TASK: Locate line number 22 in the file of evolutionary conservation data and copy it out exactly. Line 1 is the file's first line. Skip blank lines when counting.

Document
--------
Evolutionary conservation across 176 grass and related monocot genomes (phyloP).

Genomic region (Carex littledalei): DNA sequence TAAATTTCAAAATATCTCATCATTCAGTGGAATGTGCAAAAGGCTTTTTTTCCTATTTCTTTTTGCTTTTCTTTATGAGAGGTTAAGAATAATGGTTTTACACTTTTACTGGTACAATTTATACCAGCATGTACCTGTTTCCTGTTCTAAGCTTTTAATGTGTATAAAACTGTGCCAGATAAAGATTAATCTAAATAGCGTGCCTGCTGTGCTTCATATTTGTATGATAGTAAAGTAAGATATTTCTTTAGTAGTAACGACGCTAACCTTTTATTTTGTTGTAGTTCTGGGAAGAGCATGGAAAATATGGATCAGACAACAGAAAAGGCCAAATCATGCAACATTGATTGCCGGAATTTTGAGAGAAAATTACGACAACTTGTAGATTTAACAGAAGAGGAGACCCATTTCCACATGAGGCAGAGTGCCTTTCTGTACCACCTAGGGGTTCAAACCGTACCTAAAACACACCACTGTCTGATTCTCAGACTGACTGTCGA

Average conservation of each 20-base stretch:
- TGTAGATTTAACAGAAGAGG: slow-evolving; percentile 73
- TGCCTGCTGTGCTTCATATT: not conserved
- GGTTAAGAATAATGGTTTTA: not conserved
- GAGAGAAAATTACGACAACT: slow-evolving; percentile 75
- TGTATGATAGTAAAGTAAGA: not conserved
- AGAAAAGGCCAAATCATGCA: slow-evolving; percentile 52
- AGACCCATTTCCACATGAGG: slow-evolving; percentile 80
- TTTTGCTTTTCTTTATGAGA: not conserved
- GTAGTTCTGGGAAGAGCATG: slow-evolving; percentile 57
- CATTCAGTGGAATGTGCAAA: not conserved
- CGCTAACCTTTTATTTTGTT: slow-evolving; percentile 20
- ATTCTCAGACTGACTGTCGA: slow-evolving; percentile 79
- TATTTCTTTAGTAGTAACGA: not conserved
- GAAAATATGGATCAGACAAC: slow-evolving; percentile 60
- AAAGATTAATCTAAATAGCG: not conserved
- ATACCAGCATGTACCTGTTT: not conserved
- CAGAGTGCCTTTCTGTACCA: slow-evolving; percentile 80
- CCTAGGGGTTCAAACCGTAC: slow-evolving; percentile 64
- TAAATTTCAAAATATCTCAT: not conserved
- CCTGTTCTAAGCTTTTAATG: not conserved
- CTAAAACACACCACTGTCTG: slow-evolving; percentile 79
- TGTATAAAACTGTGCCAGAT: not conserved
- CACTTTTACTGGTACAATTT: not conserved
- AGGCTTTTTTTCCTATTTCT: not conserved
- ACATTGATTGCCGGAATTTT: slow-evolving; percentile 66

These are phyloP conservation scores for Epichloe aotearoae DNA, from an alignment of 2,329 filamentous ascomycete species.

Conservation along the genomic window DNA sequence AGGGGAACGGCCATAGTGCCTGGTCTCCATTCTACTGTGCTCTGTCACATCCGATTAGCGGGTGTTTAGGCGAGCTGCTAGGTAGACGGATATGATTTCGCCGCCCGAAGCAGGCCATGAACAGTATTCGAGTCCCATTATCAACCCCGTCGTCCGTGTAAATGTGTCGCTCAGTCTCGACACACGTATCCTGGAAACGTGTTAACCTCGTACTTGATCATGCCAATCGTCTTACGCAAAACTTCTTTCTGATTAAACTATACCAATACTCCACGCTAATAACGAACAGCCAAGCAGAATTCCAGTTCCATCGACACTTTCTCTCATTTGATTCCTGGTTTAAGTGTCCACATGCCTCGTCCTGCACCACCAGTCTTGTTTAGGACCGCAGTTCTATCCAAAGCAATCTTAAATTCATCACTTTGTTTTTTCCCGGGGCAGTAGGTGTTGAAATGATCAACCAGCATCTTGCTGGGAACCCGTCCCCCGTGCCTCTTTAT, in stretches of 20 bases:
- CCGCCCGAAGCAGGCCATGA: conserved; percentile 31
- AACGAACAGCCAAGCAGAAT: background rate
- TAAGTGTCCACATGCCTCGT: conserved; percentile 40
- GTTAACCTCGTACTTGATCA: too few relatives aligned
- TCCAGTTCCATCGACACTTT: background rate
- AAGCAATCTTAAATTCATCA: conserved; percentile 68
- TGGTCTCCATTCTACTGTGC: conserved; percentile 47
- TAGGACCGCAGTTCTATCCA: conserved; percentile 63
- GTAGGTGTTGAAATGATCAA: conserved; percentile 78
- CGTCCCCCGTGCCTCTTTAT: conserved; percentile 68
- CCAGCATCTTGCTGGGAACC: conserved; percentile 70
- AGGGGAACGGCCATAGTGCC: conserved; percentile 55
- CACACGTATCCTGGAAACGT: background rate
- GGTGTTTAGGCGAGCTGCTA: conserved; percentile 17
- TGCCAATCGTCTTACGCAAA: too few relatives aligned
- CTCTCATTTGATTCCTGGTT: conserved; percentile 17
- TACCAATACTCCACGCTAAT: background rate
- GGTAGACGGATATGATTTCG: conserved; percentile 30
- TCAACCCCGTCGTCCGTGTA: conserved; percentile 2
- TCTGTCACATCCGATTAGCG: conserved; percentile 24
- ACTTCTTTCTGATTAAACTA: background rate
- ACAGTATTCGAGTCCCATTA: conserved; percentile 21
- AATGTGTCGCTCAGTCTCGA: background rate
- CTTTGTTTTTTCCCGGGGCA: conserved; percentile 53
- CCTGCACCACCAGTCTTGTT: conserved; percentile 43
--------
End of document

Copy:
- TAAATTTCAAAATATCTCAT: not conserved